# Which Boolean Math mode should I use?

I always find the description within Blender interface or in the docs confusing:

Mode

And: True when both inputs are true. (AND)

Or: True when at least one input is true. (OR)

Not: Opposite of the input. (NOT)

Not And: (True when at least one input is false. NAND)

Nor: True when both inputs are false. (NOR)

Equal: True when both inputs are equal. Also known as “exclusive nor”. (XNOR)

Not Equal: (XOR) True when both inputs are different. Also known as “exclusive or”.

Imply: True unless the first input is true and the second is false. (IMPLY)

Subtract: True when the first input is true and the second is false. Also known as “”not imply”. (NIMPLY)

...And for how ridiculously few combinations there are for 2 binary operands and one binary result, I just draw myself a table, decide which results I want in the table and see which mode achieves that. So I decided to prepare a tidy cheat-sheet to make this process easier for myself and others in the future.

Node tree used:

• Nice cheat sheet, although I don't find the descriptions confusing (admittedly I have never read them before). But studying maths and IT surely helps with understanding the variations. Commented Aug 11 at 15:09
• @GordonBrinkmann As for the "confusing" part - a typical situation is where I want to combine two boolean settings, like "use simple algorithm" and "make convex", and then decide to do something based on those two settings... The reasoning from design perspective alone can be non-obvious, so by far the easiest approach is to consider all 4 possible combinations of inputs. Once I have that, it's not obvious which option to pick, because the mapping in my head goes in the opposite way :D Commented Aug 12 at 11:27

Some possibilities are missing. Two of them you can achieve by reversing A↔B:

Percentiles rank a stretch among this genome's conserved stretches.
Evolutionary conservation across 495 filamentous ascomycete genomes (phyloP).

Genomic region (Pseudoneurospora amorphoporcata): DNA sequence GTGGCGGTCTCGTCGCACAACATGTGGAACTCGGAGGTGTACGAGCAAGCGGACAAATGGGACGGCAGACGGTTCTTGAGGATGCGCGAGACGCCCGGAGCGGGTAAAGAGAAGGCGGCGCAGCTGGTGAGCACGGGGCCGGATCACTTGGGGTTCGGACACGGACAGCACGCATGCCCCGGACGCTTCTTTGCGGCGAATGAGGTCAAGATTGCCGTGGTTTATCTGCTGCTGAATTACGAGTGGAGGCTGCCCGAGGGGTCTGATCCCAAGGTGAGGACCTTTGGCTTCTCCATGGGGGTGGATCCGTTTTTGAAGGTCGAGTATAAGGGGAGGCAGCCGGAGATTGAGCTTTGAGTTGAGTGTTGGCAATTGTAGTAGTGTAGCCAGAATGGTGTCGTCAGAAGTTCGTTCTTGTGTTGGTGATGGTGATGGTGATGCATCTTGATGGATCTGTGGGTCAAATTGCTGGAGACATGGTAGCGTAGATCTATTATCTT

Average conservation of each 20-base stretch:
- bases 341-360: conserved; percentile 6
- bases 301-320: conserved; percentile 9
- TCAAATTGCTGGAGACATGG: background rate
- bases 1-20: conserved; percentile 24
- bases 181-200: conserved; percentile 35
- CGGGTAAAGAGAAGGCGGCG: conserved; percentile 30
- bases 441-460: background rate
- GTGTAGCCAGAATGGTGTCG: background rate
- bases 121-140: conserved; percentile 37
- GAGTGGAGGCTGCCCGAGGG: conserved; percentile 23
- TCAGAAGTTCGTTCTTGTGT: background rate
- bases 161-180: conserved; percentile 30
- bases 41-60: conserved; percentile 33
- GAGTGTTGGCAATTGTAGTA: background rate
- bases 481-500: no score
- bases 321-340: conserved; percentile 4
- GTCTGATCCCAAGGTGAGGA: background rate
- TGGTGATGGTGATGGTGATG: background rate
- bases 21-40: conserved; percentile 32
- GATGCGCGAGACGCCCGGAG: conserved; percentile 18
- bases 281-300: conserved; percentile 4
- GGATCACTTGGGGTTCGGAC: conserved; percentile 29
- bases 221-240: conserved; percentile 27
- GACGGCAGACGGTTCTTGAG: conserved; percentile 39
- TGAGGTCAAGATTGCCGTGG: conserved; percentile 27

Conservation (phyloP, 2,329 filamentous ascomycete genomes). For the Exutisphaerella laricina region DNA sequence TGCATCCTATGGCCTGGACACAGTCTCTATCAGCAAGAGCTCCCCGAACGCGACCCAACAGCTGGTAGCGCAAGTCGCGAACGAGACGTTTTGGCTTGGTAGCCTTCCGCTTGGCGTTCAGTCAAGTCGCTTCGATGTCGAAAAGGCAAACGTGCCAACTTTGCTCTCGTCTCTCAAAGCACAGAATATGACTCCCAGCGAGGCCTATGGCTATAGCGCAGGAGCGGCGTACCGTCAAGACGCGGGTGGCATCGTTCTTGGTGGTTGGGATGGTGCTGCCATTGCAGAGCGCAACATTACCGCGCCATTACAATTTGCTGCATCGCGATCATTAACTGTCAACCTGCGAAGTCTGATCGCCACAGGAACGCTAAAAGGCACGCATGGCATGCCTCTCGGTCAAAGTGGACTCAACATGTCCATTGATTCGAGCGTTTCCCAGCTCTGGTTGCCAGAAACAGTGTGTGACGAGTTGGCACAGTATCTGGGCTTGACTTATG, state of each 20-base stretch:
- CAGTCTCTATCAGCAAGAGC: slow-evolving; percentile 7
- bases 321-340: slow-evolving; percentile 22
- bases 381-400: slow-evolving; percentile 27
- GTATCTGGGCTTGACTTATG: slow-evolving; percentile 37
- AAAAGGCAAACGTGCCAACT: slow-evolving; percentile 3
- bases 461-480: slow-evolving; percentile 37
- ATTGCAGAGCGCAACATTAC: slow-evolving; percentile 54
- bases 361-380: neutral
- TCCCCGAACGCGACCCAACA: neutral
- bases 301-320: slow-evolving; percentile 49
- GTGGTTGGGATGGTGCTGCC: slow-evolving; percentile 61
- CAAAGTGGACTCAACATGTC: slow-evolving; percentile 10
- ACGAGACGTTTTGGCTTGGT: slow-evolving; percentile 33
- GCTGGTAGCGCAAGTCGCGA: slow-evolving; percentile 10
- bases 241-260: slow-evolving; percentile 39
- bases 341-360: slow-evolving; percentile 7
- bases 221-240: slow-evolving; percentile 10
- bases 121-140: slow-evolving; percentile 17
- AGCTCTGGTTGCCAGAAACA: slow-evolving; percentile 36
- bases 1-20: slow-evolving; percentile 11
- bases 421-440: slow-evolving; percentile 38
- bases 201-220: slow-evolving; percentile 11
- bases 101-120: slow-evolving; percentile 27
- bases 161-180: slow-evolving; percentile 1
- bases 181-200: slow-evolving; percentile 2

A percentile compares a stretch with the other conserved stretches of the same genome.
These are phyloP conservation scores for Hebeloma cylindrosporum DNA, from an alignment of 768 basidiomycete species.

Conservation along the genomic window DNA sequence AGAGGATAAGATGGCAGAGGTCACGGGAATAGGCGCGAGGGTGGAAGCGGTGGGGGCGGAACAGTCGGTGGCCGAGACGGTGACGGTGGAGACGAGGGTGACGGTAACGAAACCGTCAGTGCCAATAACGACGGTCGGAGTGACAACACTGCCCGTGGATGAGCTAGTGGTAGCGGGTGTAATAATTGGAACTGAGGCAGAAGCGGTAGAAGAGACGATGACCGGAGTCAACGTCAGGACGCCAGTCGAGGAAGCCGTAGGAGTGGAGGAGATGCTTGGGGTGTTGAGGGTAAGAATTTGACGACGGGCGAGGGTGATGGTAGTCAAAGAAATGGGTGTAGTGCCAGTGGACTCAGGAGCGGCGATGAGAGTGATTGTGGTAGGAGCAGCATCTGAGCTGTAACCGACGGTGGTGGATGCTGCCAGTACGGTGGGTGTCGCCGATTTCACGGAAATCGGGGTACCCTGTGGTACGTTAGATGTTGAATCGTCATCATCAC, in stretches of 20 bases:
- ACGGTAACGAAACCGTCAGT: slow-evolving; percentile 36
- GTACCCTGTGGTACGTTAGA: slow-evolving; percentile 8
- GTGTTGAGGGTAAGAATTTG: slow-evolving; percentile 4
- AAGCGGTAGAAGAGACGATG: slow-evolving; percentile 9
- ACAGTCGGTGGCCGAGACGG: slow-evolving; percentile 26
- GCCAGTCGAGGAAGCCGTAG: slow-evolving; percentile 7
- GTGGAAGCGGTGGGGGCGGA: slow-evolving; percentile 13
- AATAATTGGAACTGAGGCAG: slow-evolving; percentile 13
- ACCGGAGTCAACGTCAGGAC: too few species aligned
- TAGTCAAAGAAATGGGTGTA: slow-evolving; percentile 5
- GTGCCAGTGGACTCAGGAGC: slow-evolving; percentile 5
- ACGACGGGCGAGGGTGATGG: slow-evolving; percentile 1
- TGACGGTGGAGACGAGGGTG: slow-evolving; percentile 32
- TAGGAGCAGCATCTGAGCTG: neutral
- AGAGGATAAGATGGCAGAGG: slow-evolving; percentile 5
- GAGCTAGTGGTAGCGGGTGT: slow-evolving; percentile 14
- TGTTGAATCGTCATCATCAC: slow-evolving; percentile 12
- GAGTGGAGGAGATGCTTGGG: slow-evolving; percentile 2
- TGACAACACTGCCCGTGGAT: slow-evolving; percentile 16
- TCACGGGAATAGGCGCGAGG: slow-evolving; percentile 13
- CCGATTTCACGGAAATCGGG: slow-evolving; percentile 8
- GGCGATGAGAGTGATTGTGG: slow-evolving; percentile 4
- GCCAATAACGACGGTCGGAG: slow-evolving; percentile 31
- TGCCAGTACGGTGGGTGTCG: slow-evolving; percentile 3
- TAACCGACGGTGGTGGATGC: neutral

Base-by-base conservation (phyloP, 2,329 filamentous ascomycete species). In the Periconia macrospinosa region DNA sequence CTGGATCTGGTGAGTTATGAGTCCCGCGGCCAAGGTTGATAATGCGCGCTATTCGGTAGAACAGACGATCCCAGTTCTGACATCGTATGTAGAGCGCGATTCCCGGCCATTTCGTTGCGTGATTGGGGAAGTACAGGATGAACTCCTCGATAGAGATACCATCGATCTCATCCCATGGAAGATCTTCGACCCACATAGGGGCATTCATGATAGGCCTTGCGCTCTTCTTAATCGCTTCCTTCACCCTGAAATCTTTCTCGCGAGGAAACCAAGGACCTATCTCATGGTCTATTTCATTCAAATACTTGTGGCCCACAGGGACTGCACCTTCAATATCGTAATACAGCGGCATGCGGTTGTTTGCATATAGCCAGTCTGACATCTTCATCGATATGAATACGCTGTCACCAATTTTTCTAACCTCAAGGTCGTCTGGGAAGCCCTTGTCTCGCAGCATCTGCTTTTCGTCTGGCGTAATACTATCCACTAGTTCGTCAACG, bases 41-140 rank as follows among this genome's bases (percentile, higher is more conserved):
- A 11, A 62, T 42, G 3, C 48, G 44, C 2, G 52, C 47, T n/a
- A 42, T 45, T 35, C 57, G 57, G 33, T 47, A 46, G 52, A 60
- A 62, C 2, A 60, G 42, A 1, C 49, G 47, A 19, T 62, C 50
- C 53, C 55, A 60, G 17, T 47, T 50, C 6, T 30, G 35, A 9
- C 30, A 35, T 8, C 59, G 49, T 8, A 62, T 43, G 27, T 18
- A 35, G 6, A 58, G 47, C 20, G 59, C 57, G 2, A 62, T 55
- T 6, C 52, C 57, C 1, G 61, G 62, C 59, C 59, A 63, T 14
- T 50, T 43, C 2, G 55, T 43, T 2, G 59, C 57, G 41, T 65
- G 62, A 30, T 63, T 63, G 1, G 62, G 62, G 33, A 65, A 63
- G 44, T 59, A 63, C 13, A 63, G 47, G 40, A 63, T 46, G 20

And the rest is trivial because it's either a constant value (no boolean math) or a NOT of either A or B:

These "cheat sheets" you have made are simply truth tables. Here is a diagram I found online:

I suggest you learn the correct terminology and get used to reading truth tables, it's very easy with a bit of practice and will save you a lot of time. Looking at these tables for each gate is slow and should really be a last resort. Also knowing how these tables work allows you to construct your own if you have a particularly complex output you need to construct an expression for.

I'm also not sure what's confusing about the Blender explanations, they are straightforward explanations in prose and could hardly be easier to understand!

• Just because those are truth tables, doesn't rule out that it's a cheat-sheet of them. Also you seem to contradict yourself in two consecutive sentences: "[...] get used to reading truth tables, it's very easy with a bit of practice and will save you a lot of time. Looking at these tables for each gate is slow and should really be a last resort." - so get used to doing it, or avoid doing it? And why would you need to construct your own truth table, do you mean more than 2 operands? Otherwise I literally assembled all possible combinations so no reason to construct more. Commented Aug 12 at 11:20
• I honestly don't see a reason for this answer as it does not show anything new compared to the previously existing answer - only that your truth tables are designed differently... Commented Aug 12 at 11:56
• @MarkusvonBroady I'm not contradicting myself. Learn how to read truth tables, memorise them, then never use them again, because using them is slow. I have never used such a diagram as a cheat-sheet because they're stored in my head, the diagram is purely to demonstrate that such diagrams already exist. As for making your own, if you have four input variables and two outputs then the easiest way to construct your boolean expression is via a 4-input/2-output truth table and/or a Karnaugh map. For this reason, learning how to read truth tables is valuable. But using them for 2 inputs is slow. Commented Aug 12 at 15:48
• @GordonBrinkmann Well I don't see a reason for the question as it's answered by Googling "truth table" or "Boolean logic", or within the first five minutes of any logic class, which is what I was trying to get across (albeit more politely). Commented Aug 12 at 15:50
• Okay, because you thought the question and answer were not worth posting you saw the need to post another answer instead of just commenting on it... Commented Aug 12 at 16:15